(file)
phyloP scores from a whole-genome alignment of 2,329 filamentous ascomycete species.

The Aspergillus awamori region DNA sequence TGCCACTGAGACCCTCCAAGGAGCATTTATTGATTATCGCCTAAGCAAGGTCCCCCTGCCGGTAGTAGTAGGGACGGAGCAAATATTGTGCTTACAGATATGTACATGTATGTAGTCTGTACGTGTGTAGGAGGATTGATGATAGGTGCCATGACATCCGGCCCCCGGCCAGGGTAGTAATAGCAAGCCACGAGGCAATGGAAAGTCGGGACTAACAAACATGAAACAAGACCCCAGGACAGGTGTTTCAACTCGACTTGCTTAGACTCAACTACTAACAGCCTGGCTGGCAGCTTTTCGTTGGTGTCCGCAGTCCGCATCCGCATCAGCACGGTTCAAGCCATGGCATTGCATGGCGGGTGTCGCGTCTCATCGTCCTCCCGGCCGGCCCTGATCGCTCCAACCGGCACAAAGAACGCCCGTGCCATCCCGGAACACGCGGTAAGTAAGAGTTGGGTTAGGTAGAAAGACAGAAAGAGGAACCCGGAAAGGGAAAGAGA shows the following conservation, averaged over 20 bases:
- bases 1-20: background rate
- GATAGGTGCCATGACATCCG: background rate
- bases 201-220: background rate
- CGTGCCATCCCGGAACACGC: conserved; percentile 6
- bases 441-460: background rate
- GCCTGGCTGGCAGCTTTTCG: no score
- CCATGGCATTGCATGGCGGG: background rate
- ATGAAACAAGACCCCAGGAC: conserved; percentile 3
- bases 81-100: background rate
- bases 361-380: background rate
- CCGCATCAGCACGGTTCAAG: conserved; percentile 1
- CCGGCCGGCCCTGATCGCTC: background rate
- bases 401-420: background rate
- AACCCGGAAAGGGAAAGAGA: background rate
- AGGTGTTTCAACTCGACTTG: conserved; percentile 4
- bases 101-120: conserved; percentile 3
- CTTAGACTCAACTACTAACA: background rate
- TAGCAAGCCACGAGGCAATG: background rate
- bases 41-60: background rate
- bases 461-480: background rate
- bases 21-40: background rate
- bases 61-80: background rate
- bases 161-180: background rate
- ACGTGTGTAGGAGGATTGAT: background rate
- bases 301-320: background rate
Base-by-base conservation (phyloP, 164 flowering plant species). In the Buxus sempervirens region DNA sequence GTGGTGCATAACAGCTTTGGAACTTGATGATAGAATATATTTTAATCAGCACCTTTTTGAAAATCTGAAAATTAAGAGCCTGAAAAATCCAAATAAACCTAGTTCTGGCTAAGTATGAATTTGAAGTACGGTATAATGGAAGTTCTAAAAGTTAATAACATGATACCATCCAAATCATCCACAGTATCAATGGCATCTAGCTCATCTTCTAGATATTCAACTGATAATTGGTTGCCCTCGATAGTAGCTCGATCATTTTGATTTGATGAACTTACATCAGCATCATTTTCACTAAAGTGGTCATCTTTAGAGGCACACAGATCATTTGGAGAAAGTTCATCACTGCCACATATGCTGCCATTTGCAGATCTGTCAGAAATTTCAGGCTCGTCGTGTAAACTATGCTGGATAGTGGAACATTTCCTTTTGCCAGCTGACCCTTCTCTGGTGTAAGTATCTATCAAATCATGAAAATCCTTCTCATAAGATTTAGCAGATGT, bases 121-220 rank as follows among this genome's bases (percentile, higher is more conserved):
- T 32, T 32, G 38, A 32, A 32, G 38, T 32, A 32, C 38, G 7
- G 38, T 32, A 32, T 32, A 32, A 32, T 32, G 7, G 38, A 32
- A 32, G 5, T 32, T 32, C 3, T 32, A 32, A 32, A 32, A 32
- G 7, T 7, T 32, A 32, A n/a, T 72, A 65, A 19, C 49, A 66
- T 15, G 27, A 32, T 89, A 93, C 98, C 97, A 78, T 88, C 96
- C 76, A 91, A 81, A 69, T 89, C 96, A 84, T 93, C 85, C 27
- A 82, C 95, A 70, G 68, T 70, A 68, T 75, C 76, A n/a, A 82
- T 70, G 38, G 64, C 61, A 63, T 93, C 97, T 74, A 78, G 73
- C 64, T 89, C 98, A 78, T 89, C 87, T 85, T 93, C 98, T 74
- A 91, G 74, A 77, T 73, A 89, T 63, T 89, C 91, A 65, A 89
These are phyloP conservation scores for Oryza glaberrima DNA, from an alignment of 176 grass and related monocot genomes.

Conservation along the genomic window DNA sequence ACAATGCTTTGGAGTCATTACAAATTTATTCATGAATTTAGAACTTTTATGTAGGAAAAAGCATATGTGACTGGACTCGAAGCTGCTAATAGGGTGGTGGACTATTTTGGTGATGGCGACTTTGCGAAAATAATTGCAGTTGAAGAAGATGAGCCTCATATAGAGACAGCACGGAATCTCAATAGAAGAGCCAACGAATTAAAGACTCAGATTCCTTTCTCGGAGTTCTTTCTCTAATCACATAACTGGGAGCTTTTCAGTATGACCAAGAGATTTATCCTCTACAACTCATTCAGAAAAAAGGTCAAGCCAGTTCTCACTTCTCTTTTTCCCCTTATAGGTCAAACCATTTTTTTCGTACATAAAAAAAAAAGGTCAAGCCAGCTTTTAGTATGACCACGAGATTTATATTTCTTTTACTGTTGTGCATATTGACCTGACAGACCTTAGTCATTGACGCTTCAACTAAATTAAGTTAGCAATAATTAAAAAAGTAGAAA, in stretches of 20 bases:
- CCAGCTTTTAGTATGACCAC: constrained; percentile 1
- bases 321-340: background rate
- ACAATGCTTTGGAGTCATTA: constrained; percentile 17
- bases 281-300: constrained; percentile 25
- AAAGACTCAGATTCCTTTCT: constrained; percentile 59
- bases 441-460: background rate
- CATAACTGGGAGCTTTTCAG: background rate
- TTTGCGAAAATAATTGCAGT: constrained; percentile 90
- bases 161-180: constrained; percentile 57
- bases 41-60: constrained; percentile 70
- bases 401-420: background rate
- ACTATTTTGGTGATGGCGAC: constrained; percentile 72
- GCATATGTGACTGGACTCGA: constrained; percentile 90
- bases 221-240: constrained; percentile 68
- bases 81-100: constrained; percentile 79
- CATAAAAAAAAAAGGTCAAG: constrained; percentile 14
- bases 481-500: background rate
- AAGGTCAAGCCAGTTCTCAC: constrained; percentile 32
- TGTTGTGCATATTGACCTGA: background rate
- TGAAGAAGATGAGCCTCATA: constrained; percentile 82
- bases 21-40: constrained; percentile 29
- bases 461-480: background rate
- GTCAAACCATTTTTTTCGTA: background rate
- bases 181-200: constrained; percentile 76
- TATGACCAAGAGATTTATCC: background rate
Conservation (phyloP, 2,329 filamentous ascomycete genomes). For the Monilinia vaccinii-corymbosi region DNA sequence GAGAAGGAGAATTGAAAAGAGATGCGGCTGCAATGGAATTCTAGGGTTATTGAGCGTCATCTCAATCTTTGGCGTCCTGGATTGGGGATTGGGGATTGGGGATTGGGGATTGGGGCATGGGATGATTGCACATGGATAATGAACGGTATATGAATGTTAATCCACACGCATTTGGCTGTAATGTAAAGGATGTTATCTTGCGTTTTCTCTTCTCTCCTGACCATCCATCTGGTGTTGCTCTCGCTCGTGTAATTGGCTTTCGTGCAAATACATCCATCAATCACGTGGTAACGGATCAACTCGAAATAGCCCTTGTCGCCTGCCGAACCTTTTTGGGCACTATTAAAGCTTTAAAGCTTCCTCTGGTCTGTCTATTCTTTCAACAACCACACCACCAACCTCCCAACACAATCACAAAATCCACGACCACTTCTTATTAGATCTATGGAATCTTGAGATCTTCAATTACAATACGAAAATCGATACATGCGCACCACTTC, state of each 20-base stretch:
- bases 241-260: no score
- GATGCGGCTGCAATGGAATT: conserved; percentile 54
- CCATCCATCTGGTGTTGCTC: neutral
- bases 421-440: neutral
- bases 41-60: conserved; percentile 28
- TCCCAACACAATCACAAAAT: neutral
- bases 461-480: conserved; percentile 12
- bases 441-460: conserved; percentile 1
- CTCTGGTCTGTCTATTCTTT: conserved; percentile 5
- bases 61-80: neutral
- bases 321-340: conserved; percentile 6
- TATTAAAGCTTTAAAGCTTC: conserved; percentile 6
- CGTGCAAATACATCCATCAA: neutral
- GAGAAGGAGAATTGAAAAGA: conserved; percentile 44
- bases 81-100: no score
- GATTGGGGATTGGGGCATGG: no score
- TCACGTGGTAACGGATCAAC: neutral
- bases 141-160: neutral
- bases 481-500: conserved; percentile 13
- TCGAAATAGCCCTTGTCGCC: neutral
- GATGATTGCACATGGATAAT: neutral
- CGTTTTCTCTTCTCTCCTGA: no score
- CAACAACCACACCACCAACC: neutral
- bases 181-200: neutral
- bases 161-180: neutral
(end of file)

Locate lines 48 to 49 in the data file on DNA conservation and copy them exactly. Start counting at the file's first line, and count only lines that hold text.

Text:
- TTTGCGAAAATAATTGCAGT: constrained; percentile 90
- bases 161-180: constrained; percentile 57